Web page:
David Cameron has this policy which is that he's offering an in/out EU referendum after he's negotiated some reforms to its treaties and ways of working. This is a terrible idea for all sorts of reasons. Let me say why.
First, I should be clear: I'm in favour of staying in the EU, reformed or unreformed. Of course, we'd all like it to be reformed, if by reformed we mean 'better'. So 'staying in a reformed EU' sounds like a good slogan. But it's not good if it means an EU where there are no barriers to money, goods and services but there are huge barriers to the movement of people. I don't want to be in an EU where a wax replica of me has more freedom of movement than I do.
But this policy is a typical example of Cameron's chronic short-termism. How did it come about? In the middle of the last parliament, with UKIP really hitting the Tories in the polls, it was Cameron's attempt to shore up his support. He did this by kicking the can down the road; promising an EU referendum in the next parliament. He couldn't do it in the last parliament, I guess, because the Lib Dems wouldn't have let him. So he promised it for the next one. I guess he thought he probably wouldn't get in or he'd be in coalition with the Lib Dems again and wouldn't have to act on it.
But now we're further down the road and here's the can. We have a referendum looming at some point in the next two years. This is going to be a nightmare as it is, because the press will be full of scare stories about EU bureaucracy and all the everyday racists are going to be vox popping their way into our brains. It's going to be Idiot Hour for the next two years.
And to add stupid to stupid, Cameron's also made this meaningless promise about getting reforms. Well, maybe he will get some reforms. Actually, having gained this surprise majority means he's got a pretty good mandate to demand serious reforms from the EU. Whatever they say, the EU don't want us to leave, so we probably have quite a bit of leverage at the moment.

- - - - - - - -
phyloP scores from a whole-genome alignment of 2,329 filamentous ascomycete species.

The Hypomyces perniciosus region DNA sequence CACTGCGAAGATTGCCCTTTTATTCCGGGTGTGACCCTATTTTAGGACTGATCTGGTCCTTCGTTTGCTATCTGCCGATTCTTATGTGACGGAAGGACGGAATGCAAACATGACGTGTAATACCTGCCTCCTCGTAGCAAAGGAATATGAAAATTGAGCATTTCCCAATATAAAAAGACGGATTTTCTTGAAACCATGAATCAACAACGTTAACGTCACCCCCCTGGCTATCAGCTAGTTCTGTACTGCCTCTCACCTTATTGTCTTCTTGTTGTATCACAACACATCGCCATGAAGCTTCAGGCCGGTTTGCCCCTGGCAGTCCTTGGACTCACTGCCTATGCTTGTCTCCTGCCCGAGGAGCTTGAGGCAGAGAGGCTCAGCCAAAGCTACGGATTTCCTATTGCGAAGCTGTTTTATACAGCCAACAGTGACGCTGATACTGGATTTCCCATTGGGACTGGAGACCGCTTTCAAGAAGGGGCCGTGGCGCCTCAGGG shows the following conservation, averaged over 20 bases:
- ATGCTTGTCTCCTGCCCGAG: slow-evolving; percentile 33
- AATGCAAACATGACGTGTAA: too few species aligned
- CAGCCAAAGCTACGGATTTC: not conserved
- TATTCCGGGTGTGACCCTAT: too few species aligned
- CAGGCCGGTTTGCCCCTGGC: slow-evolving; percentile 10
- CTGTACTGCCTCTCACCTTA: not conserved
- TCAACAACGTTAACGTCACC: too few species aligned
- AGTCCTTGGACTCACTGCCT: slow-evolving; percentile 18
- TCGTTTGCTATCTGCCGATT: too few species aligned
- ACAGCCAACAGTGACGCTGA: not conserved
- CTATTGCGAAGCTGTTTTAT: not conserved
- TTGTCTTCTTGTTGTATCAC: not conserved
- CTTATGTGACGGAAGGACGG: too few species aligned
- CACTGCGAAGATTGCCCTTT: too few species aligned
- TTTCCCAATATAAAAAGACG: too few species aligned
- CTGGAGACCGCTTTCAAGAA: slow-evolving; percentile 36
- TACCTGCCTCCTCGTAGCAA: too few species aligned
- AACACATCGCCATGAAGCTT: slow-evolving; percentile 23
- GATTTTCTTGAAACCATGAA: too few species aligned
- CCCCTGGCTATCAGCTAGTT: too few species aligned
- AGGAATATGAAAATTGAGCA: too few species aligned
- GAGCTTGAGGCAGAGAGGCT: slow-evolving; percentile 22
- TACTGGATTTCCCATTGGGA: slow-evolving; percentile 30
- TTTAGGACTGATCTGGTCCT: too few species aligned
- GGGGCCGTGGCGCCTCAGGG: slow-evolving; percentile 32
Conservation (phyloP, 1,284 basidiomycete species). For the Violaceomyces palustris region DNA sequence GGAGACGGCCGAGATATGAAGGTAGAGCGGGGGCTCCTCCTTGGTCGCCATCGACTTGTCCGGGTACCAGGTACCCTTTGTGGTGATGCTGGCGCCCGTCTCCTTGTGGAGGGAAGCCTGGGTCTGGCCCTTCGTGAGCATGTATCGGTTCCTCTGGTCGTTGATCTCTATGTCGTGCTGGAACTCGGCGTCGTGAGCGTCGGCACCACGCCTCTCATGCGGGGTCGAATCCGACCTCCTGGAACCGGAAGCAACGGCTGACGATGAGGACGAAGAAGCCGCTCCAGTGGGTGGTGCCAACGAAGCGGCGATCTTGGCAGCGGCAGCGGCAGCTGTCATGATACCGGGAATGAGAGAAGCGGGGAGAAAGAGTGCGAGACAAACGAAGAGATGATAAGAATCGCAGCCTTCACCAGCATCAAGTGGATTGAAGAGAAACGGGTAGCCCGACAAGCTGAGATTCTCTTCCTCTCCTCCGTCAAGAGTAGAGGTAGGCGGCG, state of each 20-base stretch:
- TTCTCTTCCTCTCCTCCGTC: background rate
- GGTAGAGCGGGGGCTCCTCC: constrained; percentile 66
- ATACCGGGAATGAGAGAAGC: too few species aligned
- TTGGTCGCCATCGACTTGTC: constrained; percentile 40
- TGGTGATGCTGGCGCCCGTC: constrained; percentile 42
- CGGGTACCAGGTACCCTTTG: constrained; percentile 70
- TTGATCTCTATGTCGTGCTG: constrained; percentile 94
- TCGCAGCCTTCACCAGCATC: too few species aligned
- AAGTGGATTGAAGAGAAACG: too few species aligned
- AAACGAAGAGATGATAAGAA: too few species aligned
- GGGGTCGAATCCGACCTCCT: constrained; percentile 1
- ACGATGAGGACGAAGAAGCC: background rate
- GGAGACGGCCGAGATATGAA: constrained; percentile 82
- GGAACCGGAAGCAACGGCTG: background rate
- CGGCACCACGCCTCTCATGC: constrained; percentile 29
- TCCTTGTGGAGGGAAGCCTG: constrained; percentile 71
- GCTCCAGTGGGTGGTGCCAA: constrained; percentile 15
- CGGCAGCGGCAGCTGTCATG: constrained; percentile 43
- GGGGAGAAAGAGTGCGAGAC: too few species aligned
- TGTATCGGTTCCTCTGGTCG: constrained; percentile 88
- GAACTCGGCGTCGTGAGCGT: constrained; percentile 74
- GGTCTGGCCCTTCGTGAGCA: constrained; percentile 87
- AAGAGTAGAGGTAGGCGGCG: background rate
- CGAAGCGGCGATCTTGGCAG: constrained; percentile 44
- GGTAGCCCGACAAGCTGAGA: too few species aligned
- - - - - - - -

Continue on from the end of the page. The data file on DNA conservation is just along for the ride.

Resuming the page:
But still, what kind of reforms are we realistically going to get? Surely there is not the slightest chance of the EU tearing up the fundamental principle of the free movement of labour? There may be a bit of tinkering around welfare rights, but they won't be able to stop EU citizens coming here. And quite right too. The problem for Cameron is that clear and evident limits to immigration are surely the only reform that will dent the UKIP-led support for leaving the EU.
Which means that Cameron will probably come back from these negotiations with a few vague promises of reform, some of them technical and difficult to intuitively grasp. The EU's enemies will be able to scorn them very easily and it will be hard for Cameron to say 'I now recommend staying in this reformed EU' because there will be confusion and doubt over whether there have been any reforms at all.
I am fairly confident that the UK will vote to stay in. Fairly confident. But then I was fairly confident there'd be a hung parliament so what do I know? I'm concerned that the pro-EU campaign will suffer from the same lack of imagination as the No campaign in Scotland, with the same resort to scare stories and strategy of fear. Maybe this is the fate of all campaigns to preserve the status quo. But they have to start thinking now. It cannot be led by business. It should not be led by the usual faces in the political class. It can't be a matter of a few celebs. It must not be dry economics.
We need to celebrate the cultural and philosophical vision behind the EU from the moment it was founded, that dream of a great continent coming together to heal what has divided us and celebrate what connects us, building bridges, welcoming our neighbours, learning from each other. If we can sell a few more things to each other, great, that's a bonus, but it's this glimpse of common humanity, cultural dialogue and civil rights that is at the heart of the ongoing EU project, which makes it all the more infuriating that Cameron's habitual short-termism has put it all at risk.